Civil War Ghosts: Haunted Andersonville

It’s easy to see how the place could be haunted. I mean, even when you walk towards it, down a quiet road in the shadow of the tall, wooden gate, there’s something in the air at Andersonville. Just the very name conjures up chills. Andersonville, otherwise known as Camp Sumter. Arguably the most notorious prison of the entire Civil War.

Andersonville opened in February of 1864 – built to house the massive influx of Union prisoners streaming into the Confederacy. Shortly before then, housing prisoners wasn’t a big problem. In the early years of the war, it was more common for them to be paroled and exchanged through a sort of honor system set up between North and South. However, as the war ground on and got a bit nastier, prisoner exchanges came to an abrupt halt. It was an exceptional advantage to the Union side, who had more or less inexhaustible sources of men to tap from. Whereas the South, with a population not nearly as dense as their Northern counterparts, had already been crippled by years of blood-draining battlefields. Losing countless men to the prison system was a huge blow to their manpower.

And Grant’s non-stop Overland Campaign drove prisoner numbers up considerably on both sides. As more men fell on the battlefields of attrition, many more also wound up captured by their enemies. For Union soldiers in the Eastern Theatre, this meant a trip down to the snarled depths of Georgia for an indefinite stay at Andersonville.

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By the spring of 1864, the place had already garnered a terrible reputation. It was little more than a penned in mud pit sitting on a putrid swamp – broken in half by a stream so polluted that people who drank from it often died. Although the prison had been built to accommodate ten thousand people, tens of thousands would have to cram their way in. Some had the good fortune to build shanties from wood scraps and trash, but most lived in the complete open – subject to the merciless sun and even more merciless rainstorms. Not to mention the criminals and villains who ran rampant throughout the camp – beating, stealing from, and harassing the prisoners. Food was scarce, and paired with the unsanitary drinking water, this invited swaths of diseases into the prison. The graveyard quickly became one of the most populated areas of Andersonville.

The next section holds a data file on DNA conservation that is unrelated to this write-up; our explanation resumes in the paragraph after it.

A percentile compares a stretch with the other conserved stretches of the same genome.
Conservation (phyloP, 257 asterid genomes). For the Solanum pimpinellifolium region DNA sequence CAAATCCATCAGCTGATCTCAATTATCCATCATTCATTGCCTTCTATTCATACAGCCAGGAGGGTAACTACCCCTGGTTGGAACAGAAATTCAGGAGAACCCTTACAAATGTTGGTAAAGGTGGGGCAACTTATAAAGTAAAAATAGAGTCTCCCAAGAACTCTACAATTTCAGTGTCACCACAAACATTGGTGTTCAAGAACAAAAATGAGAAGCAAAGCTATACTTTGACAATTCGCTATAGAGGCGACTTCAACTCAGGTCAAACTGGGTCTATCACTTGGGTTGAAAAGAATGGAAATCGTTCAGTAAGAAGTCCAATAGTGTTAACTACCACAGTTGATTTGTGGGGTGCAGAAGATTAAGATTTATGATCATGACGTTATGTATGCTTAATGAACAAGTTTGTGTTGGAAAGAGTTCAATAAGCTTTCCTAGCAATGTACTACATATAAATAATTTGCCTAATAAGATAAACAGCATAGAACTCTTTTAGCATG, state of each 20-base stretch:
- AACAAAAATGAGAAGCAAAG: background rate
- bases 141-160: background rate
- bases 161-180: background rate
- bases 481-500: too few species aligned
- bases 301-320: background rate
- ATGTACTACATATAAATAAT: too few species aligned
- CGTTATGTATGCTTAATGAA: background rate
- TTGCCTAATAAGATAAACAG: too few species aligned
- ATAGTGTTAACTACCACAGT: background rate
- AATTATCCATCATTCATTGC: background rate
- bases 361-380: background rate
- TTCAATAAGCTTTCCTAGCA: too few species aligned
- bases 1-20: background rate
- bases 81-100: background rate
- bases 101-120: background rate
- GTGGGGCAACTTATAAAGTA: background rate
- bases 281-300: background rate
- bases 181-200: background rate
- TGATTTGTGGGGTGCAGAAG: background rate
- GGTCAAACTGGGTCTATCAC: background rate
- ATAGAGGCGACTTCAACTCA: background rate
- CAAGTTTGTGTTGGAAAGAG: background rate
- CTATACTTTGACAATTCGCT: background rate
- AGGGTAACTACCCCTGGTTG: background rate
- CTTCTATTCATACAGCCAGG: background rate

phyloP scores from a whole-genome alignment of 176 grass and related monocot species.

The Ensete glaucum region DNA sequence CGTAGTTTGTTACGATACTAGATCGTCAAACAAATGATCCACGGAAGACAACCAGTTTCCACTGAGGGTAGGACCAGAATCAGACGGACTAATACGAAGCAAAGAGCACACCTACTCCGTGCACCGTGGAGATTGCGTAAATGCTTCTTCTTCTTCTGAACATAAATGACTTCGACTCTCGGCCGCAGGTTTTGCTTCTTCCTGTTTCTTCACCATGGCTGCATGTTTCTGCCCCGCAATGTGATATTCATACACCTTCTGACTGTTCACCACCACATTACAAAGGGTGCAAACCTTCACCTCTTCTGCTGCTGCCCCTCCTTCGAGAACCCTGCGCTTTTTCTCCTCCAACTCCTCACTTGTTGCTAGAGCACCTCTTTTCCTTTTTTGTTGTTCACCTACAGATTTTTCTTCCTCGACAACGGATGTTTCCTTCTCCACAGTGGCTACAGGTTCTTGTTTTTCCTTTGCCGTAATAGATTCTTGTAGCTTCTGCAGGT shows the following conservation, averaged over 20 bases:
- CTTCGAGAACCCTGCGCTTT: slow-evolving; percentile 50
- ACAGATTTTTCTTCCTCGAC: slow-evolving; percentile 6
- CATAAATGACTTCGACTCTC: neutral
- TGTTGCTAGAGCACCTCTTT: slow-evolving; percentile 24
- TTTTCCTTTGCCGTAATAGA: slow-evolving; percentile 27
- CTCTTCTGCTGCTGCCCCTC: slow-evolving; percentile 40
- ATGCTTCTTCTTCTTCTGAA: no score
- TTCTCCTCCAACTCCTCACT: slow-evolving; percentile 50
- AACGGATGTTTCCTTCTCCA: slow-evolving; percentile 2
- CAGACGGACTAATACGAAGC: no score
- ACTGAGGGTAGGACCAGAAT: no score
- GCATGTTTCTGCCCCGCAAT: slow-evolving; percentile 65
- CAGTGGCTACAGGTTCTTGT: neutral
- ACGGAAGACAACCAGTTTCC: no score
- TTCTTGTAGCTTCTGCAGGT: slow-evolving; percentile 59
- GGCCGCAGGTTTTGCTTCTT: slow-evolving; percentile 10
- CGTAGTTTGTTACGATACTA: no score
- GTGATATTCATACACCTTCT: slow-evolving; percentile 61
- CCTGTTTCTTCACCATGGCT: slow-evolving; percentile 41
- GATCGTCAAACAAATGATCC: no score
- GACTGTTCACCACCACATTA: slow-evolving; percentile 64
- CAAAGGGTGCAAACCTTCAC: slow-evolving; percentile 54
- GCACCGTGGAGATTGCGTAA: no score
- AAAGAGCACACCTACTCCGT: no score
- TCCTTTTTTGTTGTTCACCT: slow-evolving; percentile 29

Overseeing all this hell was a scrawny, gimpy-armed, European eccentric in a gray uniform – Captain Henry Wirz. He was feared throughout the entire camp, known to exact cruel punishments on unruly prisoners. Like chaining them up to a heavy ball and leaving them to rot in the sun, stringing them up by their thumbs for days, and one of the most dreaded punishments – taking away what little food they had. Sometimes, in a fit of rage, Wirz held the entire camp hostage by withholding food from everybody. He also had men shot for stepping too close to the camp fence, and he released practically rabid bloodhounds on anyone who had the audacity to try and escape.

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By the time the war ended, very few prisoners remained at Andersonville. A lion’s share of them had died, but many had also been shuttled to prisons further inside the rebel lines. When the Union arrived to liberate the camp, they couldn’t believe the state of the men who stumbled out of the gates. They were completely emaciated, with open sores on their bodies from scurvy. Their skin had been coated black from the pitch pine used for their pitiful fires. In short, they looked like walking corpses.

Andersonville became the ultimate example of atrocity in the Civil War – thousands of men left to suffer and die under the burning hot sun, their graves barely marked in the overcrowded cemetery. Although it was far from the only camp to exist, Andersonville was vastly agreed upon to be the worst.

Which is why Union soldiers arrested Wirz upon the camp’s liberation, and eventually put him on trial for war crimes. His trial consisted of a parade of former prisoners, all with tales to tell that were more ghastly than the last. As for his defense, Wirz stirred a bit of controversy when he claimed he hadn’t intended to starve anyone. He didn’t want his camp to be so run down. Rather, he had suffered, like so many in the Confederacy, from a deplorable lack of resources and supplies. The Confederate government, already more or less in shambles by 1864, simply didn’t give him what he needed to adequately run the prison.

Perhaps he had a valid point, or perhaps he really was that cruel. Whichever was true, the courts didn’t buy his excuses. Captain Henry Wirz was convicted in 1865, and eventually executed by hanging. He remains the only person of the entire Confederacy to be executed for war crimes.

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And according to local legend, he may have had a hard time letting that go. Captain Wirz’s ghost has been seen multiple times across the grounds at Andersonville. Most notably walking along the road leading into the prison – now a part of a National Historic Site. He has also been spotted pacing back and forth in the stockade, looking anguished and angry.

He isn’t the only one who stayed behind either. Some of Wirz’s prisoners haven’t exactly left the stockade where they were once confined. While the prison was demolished after the war, the site was partially reconstructed and preserved as part of the National Park System. Today, there is a museum there, parts of the guard wall have been rebuilt, and you can actually walk the same grounds the prisoners once did. Even the miraculous Andersonville spring still exists (click here to learn all about that).